Documentation regarding implemenation of DDS (Transport layer) in FPGA Reference design.

Hello, 

I was wondering if there was any kind of documentation (or any reference) that I could follow to understand the implementation of the DDS core in the FPGA reference design? Unfortunately, Im a newbie and there are a lot of files related to the DDS in the design and its becoming incredibly confusing to follow for me, so apologies for that! 

Im running the 2019_R1 version on the a10soc + DAQ2. 

Any kind of information (even if vague) on the structure/architecture of the DDS implemented would be really really appreciated! 

Thank you so much for your time and hope you have a great day! 

Top Replies

  • +1
    •  Analog Employees 
    on Jan 15, 2021 1:50 PM 1 month ago

    Hi,

    Unfortunately, we only have documentation regarding the DDS at the level of a black box.
    You can control the frequency and the amplitude of the sine outputted by the DDS.
    What is your end goal for understanding the DDS? Maybe I can give you a few hints.
    There is a lot of documentation online regarding the principle of how a DDS works and you can find comments through out the code that can help you understand what is what...
    wiki.analog.com/.../axi_dac_ip
    Click on expand regmap for the DAC Channel

    Andrei 

  • Hello Andrei, 

    Really sorry about the late reply, unfortunately my health has not been keeping up with me. 

    Thank you so much for your reply, my main question was to see if there was any documentation about how the DDS is interfaced with the transport layer module. The reason I'm asking this question is because I'm trying to implement a frequency sweep (chirp) module in fabric, which interfaces with the transport layer https://ez.analog.com/fpga/f/q-a/538765/generating-a-chirp-sweep-signal-using-a10soc-and-fmc-daq2-boards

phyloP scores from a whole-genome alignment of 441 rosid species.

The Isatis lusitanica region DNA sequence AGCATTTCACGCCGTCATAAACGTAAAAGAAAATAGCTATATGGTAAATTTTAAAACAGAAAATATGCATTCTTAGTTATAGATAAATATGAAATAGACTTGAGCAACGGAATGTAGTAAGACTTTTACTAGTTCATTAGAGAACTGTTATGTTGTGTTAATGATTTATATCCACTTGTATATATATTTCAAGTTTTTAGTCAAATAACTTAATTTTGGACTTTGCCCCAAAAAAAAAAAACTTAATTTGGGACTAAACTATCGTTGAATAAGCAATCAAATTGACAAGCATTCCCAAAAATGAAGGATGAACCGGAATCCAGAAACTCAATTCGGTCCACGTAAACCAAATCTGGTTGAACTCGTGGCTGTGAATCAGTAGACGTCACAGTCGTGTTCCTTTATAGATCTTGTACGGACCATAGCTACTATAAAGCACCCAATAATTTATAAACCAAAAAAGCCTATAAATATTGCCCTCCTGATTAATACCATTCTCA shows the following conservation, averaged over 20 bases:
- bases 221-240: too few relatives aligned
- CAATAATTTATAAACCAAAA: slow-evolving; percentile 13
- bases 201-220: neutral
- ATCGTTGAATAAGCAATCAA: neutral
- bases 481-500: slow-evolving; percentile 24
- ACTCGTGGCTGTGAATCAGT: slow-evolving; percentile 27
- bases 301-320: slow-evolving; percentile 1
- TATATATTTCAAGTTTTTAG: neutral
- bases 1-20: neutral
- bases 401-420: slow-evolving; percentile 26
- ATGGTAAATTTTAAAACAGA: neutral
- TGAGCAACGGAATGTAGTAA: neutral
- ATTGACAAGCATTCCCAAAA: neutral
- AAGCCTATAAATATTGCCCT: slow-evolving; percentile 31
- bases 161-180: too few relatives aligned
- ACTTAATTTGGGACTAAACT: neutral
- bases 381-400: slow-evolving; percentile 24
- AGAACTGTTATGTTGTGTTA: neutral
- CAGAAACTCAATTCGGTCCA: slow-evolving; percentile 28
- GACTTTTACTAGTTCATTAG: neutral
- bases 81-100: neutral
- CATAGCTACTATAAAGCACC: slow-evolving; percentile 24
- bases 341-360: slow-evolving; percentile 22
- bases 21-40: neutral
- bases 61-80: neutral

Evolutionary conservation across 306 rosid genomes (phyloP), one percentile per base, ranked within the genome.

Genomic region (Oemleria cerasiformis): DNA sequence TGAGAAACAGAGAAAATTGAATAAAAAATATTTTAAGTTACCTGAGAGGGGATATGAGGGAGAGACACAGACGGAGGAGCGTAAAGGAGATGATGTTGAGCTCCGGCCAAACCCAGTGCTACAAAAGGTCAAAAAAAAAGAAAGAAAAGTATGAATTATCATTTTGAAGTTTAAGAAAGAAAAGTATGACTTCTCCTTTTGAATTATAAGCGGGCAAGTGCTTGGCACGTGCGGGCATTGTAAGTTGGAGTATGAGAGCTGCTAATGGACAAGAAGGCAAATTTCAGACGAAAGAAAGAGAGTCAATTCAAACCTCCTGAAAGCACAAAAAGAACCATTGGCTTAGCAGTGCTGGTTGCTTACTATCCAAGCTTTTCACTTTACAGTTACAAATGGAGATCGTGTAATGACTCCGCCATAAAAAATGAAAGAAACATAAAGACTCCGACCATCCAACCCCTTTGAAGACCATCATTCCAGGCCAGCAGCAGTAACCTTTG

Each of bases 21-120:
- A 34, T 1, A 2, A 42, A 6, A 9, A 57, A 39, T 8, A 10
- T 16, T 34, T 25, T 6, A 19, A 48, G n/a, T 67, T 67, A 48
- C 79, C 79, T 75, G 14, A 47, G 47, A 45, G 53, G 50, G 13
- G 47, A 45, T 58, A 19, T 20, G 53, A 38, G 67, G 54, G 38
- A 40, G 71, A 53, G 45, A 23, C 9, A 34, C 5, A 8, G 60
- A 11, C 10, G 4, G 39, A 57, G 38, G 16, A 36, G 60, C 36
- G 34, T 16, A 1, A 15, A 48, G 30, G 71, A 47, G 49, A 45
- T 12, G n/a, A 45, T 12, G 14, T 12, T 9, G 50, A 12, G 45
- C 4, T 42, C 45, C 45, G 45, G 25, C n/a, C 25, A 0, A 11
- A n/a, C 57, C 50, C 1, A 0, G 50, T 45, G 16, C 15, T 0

Since the frequency sweep module I'm looking to make uses a multicore-DDS I wanted to see how the DDS is being implemented in the reference design, so that I could use that framework (mostly just the interface itself) and be able to place my module infront of the transport layer. Basically since I'm very new to the FPGA world, and this project is huge i just wanted a point of reference that I could look at in terms of connecting the module correctly to the transport layer. 

    With that in mind, I was wondering if there was anything you could point me to which could help me with this? How could I place my own module infront of the transport layer and disconnect the DMA, DDS etc. Most importantly, what are the ports I need to connect to (for example dac_ddata input) and what data format are the expecting. 

    Thank you so much for your time and effort! I really appreciate the support. 

    Warm Regards, 

    Udai

  • 0
    •  Analog Employees 
    on Jan 27, 2021 8:35 AM 1 month ago in reply to URathore946